Crackdown on fresh produce exporters

Wednesday, September 27th, 2023 05:00 | By
Exports at the port. PHOTO/Print
Exports at the port. PHOTO/Print

Kenya faces the critical task of bolstering its safeguards to ensure safety and quality of its fresh produce exports, thereby avoiding potential rejection and the need for costly repeated testing at foreign entry points.

Given the country’s heavy reliance on food exports, it’s crucial that stringent export standards do not necessitate retesting of Kenyan produce in foreign laboratories, which would drive up costs.

To implement this strategy effectively, Kenya must first crackdown on traders involved in exporting substandard produce and those who use pesticides that can harm the environment and contaminate water sources for other businesses.

Fortunately, due to government collaboration with export destinations, Kenya has made significant strides in reducing cases of pesticide residue exceeding maximum levels over the past decade.

Kenya’s status as the leading exporter of fresh produce to the European Union, controlling 40 per cent of cut flower exports, underscores the importance of maintaining high-quality standards.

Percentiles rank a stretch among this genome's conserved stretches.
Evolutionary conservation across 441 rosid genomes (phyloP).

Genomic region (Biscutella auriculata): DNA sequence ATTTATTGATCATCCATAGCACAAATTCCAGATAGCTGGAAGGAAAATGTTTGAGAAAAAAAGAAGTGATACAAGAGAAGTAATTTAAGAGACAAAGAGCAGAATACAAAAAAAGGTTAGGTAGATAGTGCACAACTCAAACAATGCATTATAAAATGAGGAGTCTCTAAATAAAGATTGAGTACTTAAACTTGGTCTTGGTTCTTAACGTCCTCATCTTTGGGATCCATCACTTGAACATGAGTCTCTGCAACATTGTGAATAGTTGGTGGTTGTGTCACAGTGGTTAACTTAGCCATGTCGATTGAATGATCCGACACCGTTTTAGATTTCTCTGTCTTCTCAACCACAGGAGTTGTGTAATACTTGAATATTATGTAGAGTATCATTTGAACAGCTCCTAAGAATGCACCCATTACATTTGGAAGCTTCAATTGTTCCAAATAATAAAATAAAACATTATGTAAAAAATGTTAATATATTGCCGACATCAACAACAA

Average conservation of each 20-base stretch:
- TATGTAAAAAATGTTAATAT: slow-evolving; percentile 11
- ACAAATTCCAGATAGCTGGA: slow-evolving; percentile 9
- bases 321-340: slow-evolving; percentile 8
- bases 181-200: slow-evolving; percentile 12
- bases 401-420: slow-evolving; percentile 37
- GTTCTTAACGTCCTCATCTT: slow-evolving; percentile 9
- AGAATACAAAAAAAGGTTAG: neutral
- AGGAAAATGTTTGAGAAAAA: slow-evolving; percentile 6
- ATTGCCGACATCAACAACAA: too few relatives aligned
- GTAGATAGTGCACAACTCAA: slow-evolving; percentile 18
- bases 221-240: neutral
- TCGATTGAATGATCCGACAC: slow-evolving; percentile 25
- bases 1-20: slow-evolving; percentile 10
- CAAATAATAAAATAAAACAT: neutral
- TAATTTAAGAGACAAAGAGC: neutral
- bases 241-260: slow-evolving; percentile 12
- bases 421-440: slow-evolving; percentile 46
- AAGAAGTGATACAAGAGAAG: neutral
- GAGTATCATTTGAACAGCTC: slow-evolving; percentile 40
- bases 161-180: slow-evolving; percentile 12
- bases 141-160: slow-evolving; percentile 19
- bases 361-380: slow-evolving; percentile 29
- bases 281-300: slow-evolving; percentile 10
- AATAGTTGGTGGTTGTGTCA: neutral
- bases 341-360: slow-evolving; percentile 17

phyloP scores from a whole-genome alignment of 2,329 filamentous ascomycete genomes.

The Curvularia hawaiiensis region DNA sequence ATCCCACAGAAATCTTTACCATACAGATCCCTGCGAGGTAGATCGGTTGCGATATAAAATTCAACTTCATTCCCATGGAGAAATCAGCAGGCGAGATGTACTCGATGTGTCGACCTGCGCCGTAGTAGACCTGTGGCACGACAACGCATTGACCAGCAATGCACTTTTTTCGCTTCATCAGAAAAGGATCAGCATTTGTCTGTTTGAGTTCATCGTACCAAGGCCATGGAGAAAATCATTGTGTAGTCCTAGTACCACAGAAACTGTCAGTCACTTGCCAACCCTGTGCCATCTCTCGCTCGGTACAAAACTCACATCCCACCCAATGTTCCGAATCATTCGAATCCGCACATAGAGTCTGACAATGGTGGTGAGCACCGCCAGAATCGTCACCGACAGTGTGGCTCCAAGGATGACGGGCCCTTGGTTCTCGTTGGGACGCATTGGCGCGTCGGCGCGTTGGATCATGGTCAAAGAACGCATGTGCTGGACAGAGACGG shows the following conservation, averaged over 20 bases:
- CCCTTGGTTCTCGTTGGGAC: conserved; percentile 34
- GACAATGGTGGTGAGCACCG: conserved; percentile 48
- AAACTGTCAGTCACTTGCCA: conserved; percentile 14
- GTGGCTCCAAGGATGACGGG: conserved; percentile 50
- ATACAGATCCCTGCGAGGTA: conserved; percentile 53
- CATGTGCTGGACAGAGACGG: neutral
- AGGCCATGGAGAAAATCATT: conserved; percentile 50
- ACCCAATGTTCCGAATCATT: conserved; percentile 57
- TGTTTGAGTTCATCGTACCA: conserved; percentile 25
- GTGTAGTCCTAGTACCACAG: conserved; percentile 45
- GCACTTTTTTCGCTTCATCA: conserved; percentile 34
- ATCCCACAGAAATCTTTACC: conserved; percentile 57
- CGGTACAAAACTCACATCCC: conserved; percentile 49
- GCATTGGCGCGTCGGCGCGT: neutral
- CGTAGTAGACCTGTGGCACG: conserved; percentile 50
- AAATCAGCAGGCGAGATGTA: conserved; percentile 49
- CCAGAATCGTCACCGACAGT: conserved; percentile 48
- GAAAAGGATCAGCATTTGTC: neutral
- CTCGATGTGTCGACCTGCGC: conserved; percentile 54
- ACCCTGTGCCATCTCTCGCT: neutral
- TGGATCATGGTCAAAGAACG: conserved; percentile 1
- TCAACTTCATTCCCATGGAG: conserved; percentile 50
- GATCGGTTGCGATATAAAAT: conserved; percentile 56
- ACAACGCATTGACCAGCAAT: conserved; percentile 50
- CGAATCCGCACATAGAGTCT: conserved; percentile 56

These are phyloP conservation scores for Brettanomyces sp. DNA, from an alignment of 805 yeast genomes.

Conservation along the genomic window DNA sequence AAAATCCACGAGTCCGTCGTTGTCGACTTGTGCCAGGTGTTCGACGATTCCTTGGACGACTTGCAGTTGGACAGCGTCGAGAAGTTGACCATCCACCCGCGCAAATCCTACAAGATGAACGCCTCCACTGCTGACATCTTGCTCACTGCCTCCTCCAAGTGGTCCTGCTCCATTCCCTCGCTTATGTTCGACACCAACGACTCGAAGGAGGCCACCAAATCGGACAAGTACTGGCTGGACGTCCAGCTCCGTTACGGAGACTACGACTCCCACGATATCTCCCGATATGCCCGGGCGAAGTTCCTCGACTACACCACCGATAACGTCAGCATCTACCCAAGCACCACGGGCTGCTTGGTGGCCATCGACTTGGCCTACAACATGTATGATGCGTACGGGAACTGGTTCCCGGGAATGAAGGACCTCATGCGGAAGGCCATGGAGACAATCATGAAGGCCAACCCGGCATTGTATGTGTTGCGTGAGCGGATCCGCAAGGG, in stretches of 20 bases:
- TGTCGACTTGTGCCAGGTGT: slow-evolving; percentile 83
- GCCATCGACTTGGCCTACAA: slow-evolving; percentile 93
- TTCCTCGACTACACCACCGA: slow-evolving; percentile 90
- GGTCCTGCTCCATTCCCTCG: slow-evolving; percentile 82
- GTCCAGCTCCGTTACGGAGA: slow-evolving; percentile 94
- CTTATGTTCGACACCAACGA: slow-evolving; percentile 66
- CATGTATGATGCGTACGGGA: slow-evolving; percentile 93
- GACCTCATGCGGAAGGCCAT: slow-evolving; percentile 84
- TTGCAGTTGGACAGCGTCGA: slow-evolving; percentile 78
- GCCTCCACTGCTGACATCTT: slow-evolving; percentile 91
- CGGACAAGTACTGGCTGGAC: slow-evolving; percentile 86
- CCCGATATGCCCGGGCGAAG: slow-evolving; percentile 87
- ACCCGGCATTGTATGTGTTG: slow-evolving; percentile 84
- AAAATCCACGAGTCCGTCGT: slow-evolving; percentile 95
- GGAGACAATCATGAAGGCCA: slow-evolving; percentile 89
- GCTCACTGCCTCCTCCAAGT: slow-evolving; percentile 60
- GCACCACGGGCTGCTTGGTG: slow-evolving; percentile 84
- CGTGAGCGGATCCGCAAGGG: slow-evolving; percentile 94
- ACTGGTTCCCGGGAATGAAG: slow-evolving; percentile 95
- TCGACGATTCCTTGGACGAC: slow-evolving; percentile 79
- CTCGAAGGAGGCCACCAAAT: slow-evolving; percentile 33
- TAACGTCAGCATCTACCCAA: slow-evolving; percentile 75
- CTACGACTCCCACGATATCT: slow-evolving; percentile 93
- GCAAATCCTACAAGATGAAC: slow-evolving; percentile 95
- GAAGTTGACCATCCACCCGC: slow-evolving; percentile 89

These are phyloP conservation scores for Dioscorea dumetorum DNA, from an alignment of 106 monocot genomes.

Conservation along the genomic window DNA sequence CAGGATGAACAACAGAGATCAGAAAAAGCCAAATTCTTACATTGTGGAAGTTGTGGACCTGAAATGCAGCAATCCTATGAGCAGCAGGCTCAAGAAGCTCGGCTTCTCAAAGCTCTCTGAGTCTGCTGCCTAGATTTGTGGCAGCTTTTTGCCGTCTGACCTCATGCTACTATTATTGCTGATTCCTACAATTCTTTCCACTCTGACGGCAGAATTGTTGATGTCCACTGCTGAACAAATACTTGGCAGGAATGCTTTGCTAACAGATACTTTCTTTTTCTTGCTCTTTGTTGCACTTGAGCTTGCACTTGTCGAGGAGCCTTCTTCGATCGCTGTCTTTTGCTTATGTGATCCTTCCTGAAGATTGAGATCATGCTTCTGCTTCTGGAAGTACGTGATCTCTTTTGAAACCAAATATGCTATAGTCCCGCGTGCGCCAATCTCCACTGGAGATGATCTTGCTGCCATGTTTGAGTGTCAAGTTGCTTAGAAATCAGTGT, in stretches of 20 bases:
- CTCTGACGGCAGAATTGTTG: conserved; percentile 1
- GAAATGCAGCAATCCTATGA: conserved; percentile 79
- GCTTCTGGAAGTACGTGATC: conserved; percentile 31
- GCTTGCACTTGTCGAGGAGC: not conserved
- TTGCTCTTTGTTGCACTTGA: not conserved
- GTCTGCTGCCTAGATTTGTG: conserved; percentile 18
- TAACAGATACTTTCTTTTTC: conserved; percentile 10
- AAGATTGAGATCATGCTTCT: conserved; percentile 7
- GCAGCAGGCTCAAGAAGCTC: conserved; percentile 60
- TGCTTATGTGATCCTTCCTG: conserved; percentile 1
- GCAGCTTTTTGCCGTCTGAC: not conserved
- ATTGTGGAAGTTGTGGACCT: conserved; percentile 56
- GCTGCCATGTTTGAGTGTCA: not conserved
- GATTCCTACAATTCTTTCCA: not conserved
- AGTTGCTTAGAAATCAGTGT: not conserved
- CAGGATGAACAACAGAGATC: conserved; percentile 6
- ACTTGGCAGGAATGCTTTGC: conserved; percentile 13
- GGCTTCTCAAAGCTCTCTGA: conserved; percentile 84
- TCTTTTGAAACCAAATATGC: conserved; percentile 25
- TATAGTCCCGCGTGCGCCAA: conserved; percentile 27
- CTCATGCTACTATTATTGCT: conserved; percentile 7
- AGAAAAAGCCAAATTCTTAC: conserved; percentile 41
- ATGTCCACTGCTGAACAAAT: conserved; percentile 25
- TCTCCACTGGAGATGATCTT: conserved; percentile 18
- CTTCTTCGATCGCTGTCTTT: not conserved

The government has demonstrated its commitment by heavily investing in key regulatory agencies and establishing essential structures to ensure the durability of its produce.

To reinforce food safety standards, the government is intensifying regular training for farmers. The Centre of Phytosanitary Excellence plays a crucial role in this effort, training plant health and agricultural practitioners in good agricultural practices, implementing sanitary and phytosanitary international provisions, and modern diagnostic methods.

Additionally, the presence of the International Seed Testing Association (ISTA) certified laboratory in Kephis Nakuru benefits Kenya and the entire region, supplying certified seeds for various crops and contributing to agricultural sustainability.

However, it’s imperative for Kenya to ensure at highly hazardous substances, banned worldwide, are not used within the country despite the state’s guarantee of meeting phytosanitary and safety measures.

By fortifying its defences against substandard produce and hazardous substances, Kenya will maintain its position as a leading exporter and safeguard Kenyans’ health while contributing to global food safety standards.

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